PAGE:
Bites at Animal Planet

29 Jul

Tigers in our Backyards

Contributed by Leigh Henry, Senior Policy Advisor, Wildlife Conservation Program, World Wildlife Fund (WWF)

There’s a shocking fact to share today, on Global Tiger Day: there are more tigers living in American backyards than in the wild.

It is estimated that 5,000 captive tigers are kept in the U.S. — compared with as few as 3,200 tigers left in the wild.

CaptiveTigerImage

Research has shown that the majority of these tigers are owned by individuals, not zoos.  What’s even more shocking is that of those people who privately own tigers here in the U.S., most are not trained to care for animals in general, let alone a tiger.

Even worse, there is no complete record of captive tigers in America. The exact number of tigers living in captivity outside of zoos and accredited institutions in the U.S. isn’t clear — some say it could be double what is estimated. No one knows how many there are, where they are, or what happens to them when they die. 

What we do know is that it is significantly more than the number of wild tigers in Asia, and that needs to change.

Currently, poaching is the biggest threat faced by wild tigers. Every part of a tiger — from its whiskers to its bones — are traded in illegal wildlife markets. Tiger parts are used for traditional medicine, folk remedies and are increasingly being seen as a status symbol in some Asian cultures.  Tiger skins are also used for rugs and other ornamentation.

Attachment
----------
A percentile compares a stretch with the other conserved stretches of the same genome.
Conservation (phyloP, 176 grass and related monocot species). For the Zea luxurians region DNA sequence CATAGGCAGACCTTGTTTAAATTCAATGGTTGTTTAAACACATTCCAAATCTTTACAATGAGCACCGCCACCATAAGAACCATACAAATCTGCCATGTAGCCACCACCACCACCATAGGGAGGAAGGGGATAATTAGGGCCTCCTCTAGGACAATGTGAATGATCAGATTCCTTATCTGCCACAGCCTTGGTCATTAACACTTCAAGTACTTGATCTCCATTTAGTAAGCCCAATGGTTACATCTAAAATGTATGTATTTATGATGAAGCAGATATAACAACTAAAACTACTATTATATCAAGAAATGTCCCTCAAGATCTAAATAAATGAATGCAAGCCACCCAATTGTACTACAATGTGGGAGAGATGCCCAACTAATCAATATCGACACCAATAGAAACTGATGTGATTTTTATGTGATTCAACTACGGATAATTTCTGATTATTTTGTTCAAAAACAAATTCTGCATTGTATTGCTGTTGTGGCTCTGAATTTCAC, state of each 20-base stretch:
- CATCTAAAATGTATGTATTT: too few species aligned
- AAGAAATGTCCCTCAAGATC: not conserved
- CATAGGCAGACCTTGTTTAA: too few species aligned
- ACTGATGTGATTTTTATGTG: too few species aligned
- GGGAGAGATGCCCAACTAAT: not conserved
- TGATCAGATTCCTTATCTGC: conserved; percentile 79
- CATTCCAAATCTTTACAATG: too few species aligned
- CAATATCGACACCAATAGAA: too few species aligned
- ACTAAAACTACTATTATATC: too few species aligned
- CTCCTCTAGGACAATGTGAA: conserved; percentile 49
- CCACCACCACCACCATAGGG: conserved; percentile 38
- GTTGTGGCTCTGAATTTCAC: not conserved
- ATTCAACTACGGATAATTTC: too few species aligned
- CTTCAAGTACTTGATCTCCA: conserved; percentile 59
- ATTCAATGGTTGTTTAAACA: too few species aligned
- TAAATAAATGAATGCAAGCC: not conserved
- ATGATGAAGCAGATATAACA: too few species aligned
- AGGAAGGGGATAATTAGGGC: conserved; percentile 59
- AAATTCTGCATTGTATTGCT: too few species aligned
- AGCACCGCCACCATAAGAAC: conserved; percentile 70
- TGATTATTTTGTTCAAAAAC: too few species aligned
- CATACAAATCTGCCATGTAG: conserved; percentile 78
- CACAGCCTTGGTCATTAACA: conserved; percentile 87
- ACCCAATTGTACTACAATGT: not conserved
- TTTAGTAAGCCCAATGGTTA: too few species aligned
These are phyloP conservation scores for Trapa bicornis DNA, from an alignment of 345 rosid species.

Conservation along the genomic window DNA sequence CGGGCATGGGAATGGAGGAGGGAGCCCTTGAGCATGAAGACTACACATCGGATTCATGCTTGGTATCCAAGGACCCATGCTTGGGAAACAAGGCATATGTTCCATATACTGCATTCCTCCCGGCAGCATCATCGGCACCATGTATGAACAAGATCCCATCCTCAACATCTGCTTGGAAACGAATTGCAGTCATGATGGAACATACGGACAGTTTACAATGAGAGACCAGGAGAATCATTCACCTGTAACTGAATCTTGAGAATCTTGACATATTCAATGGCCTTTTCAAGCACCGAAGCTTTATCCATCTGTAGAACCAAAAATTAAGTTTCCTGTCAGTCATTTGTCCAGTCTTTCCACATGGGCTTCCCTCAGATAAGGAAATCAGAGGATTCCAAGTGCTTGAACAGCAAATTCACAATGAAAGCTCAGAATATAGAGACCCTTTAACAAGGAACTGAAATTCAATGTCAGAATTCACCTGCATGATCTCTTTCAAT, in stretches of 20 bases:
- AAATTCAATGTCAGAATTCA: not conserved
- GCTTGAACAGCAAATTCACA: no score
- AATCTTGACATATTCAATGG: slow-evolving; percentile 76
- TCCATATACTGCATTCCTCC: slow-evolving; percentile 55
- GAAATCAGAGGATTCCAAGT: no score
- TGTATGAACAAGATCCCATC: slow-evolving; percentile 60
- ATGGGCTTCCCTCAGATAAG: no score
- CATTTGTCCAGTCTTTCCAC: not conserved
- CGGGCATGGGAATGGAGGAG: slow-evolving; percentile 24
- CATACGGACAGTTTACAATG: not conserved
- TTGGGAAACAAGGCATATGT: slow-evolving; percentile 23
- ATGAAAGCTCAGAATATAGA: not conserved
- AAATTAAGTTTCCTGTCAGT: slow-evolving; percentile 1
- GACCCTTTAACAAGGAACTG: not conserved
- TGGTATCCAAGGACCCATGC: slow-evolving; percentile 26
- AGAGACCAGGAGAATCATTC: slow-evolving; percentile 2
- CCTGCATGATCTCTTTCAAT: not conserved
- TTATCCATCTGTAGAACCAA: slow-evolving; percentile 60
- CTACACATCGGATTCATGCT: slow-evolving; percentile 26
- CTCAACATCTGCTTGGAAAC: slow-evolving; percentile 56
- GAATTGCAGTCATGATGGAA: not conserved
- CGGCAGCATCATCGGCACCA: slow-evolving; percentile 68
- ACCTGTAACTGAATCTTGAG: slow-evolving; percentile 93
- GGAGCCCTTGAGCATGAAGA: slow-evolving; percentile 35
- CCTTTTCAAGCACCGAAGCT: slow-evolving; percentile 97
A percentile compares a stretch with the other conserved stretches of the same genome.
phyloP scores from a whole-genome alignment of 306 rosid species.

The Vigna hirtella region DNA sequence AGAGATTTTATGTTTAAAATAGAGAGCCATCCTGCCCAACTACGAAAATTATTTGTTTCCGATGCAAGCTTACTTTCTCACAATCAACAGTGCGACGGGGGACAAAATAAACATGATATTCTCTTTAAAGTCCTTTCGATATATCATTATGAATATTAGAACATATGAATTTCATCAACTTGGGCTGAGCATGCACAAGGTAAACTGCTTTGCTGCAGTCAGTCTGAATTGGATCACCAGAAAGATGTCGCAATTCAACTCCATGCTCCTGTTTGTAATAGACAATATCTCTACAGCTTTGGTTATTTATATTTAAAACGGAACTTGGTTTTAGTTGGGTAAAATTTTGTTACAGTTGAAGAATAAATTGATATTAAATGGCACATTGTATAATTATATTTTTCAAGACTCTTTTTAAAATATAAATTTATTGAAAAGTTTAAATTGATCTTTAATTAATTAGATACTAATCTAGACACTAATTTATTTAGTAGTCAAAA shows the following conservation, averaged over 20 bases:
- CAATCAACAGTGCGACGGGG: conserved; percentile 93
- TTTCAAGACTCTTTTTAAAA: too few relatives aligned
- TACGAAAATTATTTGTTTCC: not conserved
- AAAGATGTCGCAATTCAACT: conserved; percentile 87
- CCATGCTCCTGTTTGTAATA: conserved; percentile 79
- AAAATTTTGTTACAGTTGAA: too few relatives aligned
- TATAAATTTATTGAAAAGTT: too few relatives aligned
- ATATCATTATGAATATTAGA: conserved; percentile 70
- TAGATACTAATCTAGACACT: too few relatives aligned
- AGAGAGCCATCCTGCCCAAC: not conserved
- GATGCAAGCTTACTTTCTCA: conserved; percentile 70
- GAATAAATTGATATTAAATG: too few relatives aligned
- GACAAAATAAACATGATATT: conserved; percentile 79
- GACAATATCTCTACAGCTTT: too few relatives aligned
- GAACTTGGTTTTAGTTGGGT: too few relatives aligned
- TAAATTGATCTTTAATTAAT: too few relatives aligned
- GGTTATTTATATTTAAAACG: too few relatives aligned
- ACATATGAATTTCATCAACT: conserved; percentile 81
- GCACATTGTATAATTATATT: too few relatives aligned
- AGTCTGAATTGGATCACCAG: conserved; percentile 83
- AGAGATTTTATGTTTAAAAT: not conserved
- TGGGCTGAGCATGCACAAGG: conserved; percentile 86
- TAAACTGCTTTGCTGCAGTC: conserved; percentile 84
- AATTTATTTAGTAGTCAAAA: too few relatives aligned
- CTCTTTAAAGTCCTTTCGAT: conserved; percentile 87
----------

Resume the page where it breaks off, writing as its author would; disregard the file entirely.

If parts and products from the estimated 5,000 tigers in the United States are allowed to filter onto the illegal market, this will only serve to perpetuate that market and sustain the demand for tiger parts.  This demand, in turn, perpetuates the main threat to tigers in the wild — poaching for illegal trade.

In looking at the issue here in the U.S., captive tigers are also a matter of public safety. Remember the Zanesville case? In 2011, local authorities in this Ohio town were forced to shoot more than 10 captive tigers and other exotic animals after their owner let them loose into the community. In some instances, with the current loopholes in regulation, it can be easier to buy a pet tiger than adopt a dog from a shelter.

At World Wildlife Fund (WWF) we seek to be the voice for those creatures who have no voice and that means conserving tigers and their habitat in the wild, where they are meant to be.  It’s also important to call on the U.S. government to implement regulations that keep U.S. captive tigers from being a threat to their wild counterparts and regulate private ownership of tigers. You can do your part by signing WWF’s petition to keep tigers out of American backyards here!

 

 

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